They shed light on atomic and molecular processes: ultrashort laser pulses are required to study extremely fast quantum phenomena. For years, scientists have been trying to tune the shape of light waves so as to, for instance, steer an electron on exactly the right path. At the TU Vienna, an extraordinarily powerful new method to influence the shape of the laser light wave has been developed in cooperation with the Imperial College in London and the Max-Born-Institute in Berlin. Much like the characteristic sound of a musical instrument, which results from the combination of different frequencies, a characteristic laser waveform can be designed by cleverly combining different frequencies of light. The crucial ingredient is a long-wavelength component -- the bass, speaking in musical terms.
Light Pulses Create Even Shorter Light Pulses
An attosecond is a billionth of a billionth of a second. That is the unimaginably short time scale on which processes such as the motion of an electron in an atom can be studied. "Attosecond light pulses can be created by firing a laser pulse which is a thousand times longer onto atoms," says Stefan Haessler, a scientist at Vienna University of Technology. First, the laser pulse tears an electron from the atom and drags it away.
After a short time however, the electron gets decelerated by the oscillating laser field and eventually pushed back towards its atom leading to a re-collision. "The exact shape of the laser wave determines whether or not the electron hits the atom and with which energy this collision takes place," says Stefan Haessler. Ideally, the electron gains so much energy in the laser field that upon impact with the atom, a much shorter flash of light with very high energy is emitted -- an attosecond laser pulse, with a frequency in the ultraviolet- or x-ray regime.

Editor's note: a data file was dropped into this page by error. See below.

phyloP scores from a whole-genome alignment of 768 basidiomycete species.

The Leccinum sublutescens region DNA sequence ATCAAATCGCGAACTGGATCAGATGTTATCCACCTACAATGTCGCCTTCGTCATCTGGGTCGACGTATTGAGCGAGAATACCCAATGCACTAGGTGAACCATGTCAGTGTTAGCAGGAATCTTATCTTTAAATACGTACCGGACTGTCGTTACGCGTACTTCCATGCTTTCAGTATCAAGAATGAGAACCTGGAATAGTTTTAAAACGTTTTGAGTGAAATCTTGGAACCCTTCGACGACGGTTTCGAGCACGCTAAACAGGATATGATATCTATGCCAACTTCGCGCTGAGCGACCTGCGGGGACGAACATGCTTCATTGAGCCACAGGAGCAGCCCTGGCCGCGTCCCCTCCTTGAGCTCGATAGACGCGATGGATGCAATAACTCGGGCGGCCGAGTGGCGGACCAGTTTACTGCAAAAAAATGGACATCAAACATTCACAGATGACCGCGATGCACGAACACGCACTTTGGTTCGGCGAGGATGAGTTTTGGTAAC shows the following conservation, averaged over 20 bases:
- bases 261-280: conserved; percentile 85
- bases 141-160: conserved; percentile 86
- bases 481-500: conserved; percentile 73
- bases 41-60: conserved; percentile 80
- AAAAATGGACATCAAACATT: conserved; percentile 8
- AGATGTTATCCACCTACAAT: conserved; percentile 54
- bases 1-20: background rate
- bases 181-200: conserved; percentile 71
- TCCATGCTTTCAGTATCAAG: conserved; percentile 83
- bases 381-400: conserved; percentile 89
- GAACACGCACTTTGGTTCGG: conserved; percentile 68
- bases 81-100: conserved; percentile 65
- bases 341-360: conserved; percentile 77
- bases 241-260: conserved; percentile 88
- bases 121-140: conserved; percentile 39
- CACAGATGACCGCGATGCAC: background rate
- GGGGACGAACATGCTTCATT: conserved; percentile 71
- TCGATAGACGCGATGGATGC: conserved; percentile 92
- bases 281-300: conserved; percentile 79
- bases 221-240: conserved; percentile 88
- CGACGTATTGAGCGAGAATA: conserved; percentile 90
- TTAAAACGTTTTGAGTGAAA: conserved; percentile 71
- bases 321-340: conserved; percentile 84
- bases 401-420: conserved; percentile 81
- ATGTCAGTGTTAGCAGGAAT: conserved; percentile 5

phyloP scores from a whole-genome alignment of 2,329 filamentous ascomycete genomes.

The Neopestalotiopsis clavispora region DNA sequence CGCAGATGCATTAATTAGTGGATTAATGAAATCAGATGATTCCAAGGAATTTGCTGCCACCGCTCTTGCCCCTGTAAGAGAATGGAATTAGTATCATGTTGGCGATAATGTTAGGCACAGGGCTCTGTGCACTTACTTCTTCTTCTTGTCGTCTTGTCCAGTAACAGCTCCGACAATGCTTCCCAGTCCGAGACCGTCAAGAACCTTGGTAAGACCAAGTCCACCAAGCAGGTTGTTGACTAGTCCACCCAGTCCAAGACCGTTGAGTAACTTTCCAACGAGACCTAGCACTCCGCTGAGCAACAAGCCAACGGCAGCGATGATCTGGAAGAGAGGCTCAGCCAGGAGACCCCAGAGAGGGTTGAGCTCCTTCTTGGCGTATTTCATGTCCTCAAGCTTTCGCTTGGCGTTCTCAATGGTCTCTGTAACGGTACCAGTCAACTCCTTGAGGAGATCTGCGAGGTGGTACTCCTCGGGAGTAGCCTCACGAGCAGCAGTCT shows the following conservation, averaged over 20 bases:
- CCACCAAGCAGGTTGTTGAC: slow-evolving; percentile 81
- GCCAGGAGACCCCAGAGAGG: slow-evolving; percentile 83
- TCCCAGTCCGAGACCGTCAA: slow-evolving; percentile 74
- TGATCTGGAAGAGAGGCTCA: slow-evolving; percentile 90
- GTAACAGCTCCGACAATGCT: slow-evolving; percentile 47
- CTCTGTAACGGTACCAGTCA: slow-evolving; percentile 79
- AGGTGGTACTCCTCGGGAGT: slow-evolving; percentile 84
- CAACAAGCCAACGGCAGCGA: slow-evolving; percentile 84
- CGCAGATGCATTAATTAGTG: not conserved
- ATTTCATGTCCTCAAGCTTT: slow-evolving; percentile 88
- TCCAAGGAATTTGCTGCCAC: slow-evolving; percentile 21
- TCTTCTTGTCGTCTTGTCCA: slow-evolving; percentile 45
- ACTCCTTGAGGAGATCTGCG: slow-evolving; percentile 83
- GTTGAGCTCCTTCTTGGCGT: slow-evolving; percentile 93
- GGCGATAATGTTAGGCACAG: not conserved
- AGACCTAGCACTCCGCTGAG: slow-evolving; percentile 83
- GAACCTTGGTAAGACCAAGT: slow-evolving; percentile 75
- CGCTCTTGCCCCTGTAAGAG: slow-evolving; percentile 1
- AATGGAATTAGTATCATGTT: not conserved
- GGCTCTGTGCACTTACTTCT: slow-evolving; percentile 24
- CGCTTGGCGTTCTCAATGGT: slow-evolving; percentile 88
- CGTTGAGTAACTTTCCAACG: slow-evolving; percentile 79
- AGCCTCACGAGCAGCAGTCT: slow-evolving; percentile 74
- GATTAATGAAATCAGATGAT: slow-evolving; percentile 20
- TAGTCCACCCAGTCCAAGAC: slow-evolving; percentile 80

Composing a Laser Symphony
The optimal shape of the original, longer laser pulse is created by combining different frequencies, such that the oscillation of the wave is not sine-shaped, but has a more complicated sawtooth-like pattern. Similar effects are used in acoustics: Different sounds are created by combining waves of different frequencies. Attempts to control the shape of the laser wave have already been made: The laser frequency can be doubled and then the original wave is combined with the double-frequency-wave. However, the shaping possibilities opened up by this simple frequency doubling technique are limited.
At the TU Vienna, a complementary method was developed: not only a higher-frequency wave is added to the laser pulse, but also a lower-frequency one. The laser wave is accompanied with an "optical bass," and this dramatically extends the range of possibilities for waveform shaping.
"We can tune the intensity and the relative phase of three different frequencies," says Stefan Haessler, "this brings us close to the 'perfect wave', which can be calculated in numerical simulations." With the newly shaped laser pulses, electrons can be ripped from the atoms very efficiently, and the electrons subsequently gain a large amount of energy. That way, the team succeeded in creating attosecond pulse radiation a hundred times more intense than simple sine-shaped waves could produce.
Stefan Haessler is convinced that many other laser-driven effects could be optimized this way as well. Not only atoms, but also molecules, plasmas or solids could be irradiated with specially shaped laser waves, inducing many different effects. In principle, the method can be scaled up: knowing how to add lower frequencies to the laser pulse, even more frequencies can now be combined. A larger number of frequencies means more possibilities for wave shaping, just like a composer finds more ways of expression composing not just for a flute, but for a full orchestra.
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